Behind the Scenes of Steve Jobs Acquiring Lala

Aubrey Johnson, a former employee at Color, a company which offers users the ability to share photos and live video on Facebook, according to its Twitter page, has an interesting story about the classy style with which Steve Jobs, then Apple’s CEO, acquires a company. The story goes back to 2009, when Apple bought a small startup called Lala, led by Bill Nguyen.

What exactly happened behind the scenes? How did Lala find itself a member of the Apple family, and why was the tech giant interested in purchasing it in the first place?

While making its way in the music industry, Lala scored several wins: it bought digital radio stations, a CD swapping business, and it streamed music. But its biggest win–-from Apple’s perspective-–was its partnership with Google for Google’s Music Beta, which placed Lala on the top position when users Googled a song.

To fully understand Apple’s interest in Lala, we must note that Apple’s iTunes business generates roughly $12.4 billion per year, with music accounting for about 66% of its sales.

Now, with a song search resulting a Lala result, each click that leads to Nguyen’s startup was stealing a potential buyer from iTunes. Even worse, Lala was often a better deal, thanks to its partnership with Google.

Despite its success with search results, Lala was struggling and with industry players noticing the opportunity, Nguyen began to receive offers for Lala.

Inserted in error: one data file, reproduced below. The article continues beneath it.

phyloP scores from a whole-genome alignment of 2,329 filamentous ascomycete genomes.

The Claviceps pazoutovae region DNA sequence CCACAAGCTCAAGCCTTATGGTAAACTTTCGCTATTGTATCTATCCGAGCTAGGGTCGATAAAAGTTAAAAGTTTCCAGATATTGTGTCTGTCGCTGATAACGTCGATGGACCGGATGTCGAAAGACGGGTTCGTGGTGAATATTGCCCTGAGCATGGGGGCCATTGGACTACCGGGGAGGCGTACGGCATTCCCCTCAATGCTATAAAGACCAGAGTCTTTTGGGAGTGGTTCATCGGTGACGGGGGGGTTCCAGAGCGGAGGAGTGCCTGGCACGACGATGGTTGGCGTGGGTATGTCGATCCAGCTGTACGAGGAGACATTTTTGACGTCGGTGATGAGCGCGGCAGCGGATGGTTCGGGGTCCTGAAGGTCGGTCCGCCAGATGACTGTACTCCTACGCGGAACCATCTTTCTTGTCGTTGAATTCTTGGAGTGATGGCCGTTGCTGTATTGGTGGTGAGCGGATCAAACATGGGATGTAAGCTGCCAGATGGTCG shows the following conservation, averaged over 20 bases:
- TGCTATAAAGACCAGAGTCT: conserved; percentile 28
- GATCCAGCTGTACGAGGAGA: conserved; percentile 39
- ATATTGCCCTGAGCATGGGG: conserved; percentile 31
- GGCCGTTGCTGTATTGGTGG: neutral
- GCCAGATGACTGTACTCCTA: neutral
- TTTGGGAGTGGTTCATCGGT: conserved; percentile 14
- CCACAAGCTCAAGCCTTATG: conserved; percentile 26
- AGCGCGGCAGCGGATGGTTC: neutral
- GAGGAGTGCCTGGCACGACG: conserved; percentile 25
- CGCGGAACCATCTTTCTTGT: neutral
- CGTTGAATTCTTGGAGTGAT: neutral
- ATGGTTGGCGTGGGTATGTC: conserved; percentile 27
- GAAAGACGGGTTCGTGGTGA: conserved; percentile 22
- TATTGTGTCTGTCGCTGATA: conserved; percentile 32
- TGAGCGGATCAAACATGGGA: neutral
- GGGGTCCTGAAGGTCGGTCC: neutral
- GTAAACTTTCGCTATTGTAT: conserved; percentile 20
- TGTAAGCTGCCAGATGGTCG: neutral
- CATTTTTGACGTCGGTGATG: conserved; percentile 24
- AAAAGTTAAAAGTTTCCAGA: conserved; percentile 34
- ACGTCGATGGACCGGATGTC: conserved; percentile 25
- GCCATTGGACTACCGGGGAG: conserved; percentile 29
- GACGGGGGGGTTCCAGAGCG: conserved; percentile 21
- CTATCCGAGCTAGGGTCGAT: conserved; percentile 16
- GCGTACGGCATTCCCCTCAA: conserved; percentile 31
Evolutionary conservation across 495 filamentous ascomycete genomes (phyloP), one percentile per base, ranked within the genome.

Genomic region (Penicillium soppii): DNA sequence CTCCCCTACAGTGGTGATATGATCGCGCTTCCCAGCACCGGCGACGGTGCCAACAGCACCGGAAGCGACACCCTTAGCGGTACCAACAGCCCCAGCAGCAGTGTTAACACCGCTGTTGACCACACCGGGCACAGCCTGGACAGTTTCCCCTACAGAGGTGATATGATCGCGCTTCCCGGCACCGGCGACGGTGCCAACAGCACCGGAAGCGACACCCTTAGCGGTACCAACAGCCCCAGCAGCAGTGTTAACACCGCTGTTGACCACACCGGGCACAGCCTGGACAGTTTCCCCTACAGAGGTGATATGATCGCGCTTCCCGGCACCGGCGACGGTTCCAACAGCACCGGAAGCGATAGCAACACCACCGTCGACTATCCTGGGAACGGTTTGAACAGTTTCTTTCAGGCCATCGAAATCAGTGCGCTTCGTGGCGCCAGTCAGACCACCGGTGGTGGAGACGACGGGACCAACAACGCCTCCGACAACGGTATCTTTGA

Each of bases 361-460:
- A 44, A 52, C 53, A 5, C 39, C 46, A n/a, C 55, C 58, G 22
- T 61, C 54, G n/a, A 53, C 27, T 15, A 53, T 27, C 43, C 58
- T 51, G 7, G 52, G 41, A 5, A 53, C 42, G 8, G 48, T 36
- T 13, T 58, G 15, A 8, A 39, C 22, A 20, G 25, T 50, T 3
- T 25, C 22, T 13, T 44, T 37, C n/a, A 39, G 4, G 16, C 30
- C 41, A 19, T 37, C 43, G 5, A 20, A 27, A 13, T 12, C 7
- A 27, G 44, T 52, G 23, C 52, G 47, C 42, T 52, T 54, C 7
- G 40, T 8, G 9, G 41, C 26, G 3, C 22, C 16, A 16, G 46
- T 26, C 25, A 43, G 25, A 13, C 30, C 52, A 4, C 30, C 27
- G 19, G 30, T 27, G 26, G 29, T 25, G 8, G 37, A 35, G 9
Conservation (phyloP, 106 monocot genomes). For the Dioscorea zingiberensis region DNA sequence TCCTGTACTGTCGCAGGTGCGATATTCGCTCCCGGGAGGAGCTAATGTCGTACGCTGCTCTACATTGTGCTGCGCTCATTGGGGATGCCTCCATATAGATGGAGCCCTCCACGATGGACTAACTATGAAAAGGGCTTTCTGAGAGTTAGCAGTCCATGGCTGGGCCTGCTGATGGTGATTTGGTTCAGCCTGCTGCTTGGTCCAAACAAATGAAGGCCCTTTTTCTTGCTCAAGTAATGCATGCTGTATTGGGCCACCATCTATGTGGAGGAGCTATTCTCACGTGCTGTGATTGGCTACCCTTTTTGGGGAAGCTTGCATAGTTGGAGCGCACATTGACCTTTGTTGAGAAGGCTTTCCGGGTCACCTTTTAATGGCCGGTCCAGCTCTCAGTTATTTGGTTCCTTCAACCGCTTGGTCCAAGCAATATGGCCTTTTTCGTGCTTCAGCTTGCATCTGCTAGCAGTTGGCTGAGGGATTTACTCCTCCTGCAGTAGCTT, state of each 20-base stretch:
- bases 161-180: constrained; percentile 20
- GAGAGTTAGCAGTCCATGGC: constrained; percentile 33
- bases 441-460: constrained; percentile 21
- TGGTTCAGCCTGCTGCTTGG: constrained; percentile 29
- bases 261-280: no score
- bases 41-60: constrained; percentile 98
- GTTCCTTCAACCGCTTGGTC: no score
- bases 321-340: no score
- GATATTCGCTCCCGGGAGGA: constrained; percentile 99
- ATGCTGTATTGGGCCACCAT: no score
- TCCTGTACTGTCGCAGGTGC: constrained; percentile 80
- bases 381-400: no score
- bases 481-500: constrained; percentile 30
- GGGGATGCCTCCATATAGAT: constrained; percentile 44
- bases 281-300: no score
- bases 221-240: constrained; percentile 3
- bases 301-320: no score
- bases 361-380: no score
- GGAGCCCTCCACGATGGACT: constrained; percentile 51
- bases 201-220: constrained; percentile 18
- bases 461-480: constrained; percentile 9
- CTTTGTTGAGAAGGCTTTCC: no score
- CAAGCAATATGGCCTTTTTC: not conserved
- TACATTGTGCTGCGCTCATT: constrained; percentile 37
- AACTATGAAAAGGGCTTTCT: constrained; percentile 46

The first player in the bidding war was, interestingly, Nokia, which expressed its plan to breathe new life into its mobile OS by creating an edge for itself in a major aspect of mobile devices: music.

But the offer was too low for Nguyen, so he contacted Google for an eventual acquisition deal. The search giant blew the opportunity by making a low-ball offer.

Soon after Nokia’s failed offer, Nguyen found himself sitting at the dinner table in Steve Jobs’ home on Waverly Street. In Palo Alto–with Apple COO Tim Cook, senior vice president of Internet Software and Services Eddy Cue and other company executives present–Steve led the conversation while eating a beet salad, Johnson writes.

“I’m going to give you a number, Bill, and if you like it, let’s do it and just be done with this whole thing. Okay?” Bill agreed.

Jobs passed a piece of paper to Nguyen and Bill nodded.

And with that, the deal was done.

Apple acquired ownership over Lala for a purchase price of roughly $80 million, and for an additional $80 million in retention bonuses for the remaining employees, valuing the entire deal at around $160M.

[Via: Aubrey Johnson]

Written by Istvan Fekete, Edited by Mike Crook